Eating in Season: Summer Edition
Better for our body: During the hot summer months, our body naturally gravitates toward cool, refreshing, produce; rich in water content to replenish and quench the thirst. Our bodies are producing sweat and lowering your metabolism to keep you cool. Seasonal vegetable and fruits contain beneficial nutrients that are lost through sweat. For example, watermelon, peaches, and oranges have higher water content and vitamin C to rejuvenate the skin from sun exposure.
Better for the planet: Seasonal food is fresher, tastier and more nutritious than the food produced out of season. Typically seasonal foods are produced locally. Although with the technological advancements and we can enjoy strawberries year round, the prime time to eat them is in the early summer from a local farmer's market. Eating seasonally locally grown foods tend to will be tastier and more nutritious because they are picked at their peak ripeness and traveled less distance. Studies have shown that fruits and vegetables contain more nutrients when allowed to ripen naturally on their parent plant. The strawberries we pick up from the store in the middle of the winter most likely came from Mexico or somewhere far and were picked before ripening to prevent over-ripening during the transport. The road less traveled conserves energy and limits the emission of greenhouse gases.
Better for your wallet: Did you know buying in the season can save you money on food? Because the foods produced in season are at the peak of its supply, it costs less for the farmers and distributors to supply the foods in season. So eating in season is a win, win, win for all of us!
How to enjoy your summer produce: 1. Explore new tastes. Have you tried all the foods in the season? Even if you have already, pay a visit to the farmer's market and pick up some fresh, ripe local veggies and fruits! You will be amazed by the flavour of produce in the season!
2. Spice up ordinary produce. Grill a whole eggplant and make the Mediterranean inspired eggplant salad with olive oil and tomatoes. Chop up fresh tomatoes, onions, and cilantro from the farmer's market to make a Mexican fresh salsa.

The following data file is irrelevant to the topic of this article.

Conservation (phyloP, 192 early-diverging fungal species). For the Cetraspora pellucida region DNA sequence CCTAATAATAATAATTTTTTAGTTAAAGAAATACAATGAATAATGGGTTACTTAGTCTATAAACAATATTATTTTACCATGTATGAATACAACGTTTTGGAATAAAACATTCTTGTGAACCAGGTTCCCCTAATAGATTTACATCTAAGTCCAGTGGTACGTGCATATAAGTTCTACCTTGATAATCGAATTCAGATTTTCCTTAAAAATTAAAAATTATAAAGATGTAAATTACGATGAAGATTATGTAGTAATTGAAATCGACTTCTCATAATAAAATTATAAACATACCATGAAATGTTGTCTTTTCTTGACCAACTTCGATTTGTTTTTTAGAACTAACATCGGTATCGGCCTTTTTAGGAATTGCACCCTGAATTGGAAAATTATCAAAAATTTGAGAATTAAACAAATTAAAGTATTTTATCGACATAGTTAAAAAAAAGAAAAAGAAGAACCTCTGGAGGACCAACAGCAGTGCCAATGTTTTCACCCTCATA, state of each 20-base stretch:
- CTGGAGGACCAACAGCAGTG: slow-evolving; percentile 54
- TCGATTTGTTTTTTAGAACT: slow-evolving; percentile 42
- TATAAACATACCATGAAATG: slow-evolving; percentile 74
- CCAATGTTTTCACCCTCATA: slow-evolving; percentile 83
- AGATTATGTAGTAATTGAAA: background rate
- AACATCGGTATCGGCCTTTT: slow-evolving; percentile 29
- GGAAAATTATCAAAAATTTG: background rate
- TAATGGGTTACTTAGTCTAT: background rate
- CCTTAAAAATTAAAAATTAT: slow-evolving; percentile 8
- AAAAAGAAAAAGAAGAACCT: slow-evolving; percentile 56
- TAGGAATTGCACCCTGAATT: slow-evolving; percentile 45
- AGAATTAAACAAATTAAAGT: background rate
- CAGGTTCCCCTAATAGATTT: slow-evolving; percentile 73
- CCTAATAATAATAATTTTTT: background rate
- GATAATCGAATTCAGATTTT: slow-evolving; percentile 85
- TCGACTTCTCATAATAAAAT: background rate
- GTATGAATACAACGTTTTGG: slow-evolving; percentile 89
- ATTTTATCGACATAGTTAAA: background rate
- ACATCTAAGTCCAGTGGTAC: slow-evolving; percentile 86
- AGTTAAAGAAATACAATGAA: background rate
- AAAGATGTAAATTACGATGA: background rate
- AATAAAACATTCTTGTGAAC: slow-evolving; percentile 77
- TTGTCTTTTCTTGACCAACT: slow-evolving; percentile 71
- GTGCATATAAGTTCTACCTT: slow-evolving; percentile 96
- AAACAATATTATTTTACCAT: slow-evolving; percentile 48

3. Get creative in the kitchen. Having a BBQ with family this weekend? Cut up some fresh pineapple and peaches, grill them over the fire!
Here is a list of produce harvested in summer in North America Apples, July through October (cold storage until spring) Arugula, May through September Asparagus, May and June Basil, July through September Beets, June through December Blueberries, July and August Broccoli, June through November Broccoli raab, August through November Cabbage, June through October Cantaloupes, August and September Carrots, June through September Cauliflower, August through November Celery, August through October Chard, May through November Cherries, July Corn, June through August Cucumbers, July through October Eggplant, July through October Fava Beans, May and June Fiddleheads, April and May Garlic, July through October (stored year-round) Garlic Scapes/Green Garlic, May and June Green Beans, July through September Green Onions/Scallions, May through September Kale, June through November Herbs, April through September Kohlrabi, June and July, September and October Leeks, August through December Lettuce, May through October Melons, July through October Mint, spring and summer Morels, spring Mushrooms (wild), spring through fall Nectarines, August and September Nettles, spring Onions, July through October (stored in winter) Oregano, June through October Parsley, May through November Parsnips, April and May; October through December Peaches, July through September Pears, August through December Pea Greens, April through June Peas and pea pods, July through October Peppers (sweet), July through October Plums & Pluots, August and September Potatoes, July through December (available from storage year-round) Radicchio, September, and October Radishes, May through September Ramps, March through June Raspberries, July through September Rhubarb, May through July Rutabagas, August through November Scallions/Green Onions, May through September Spinach, May through September Squash (summer), July through September Stinging Nettles, spring Strawberries, June Thyme, May through September Tomatoes, July through September Turnips, August through November Watermelons, August through October Zucchini, July through September Zucchini Blossoms, June and July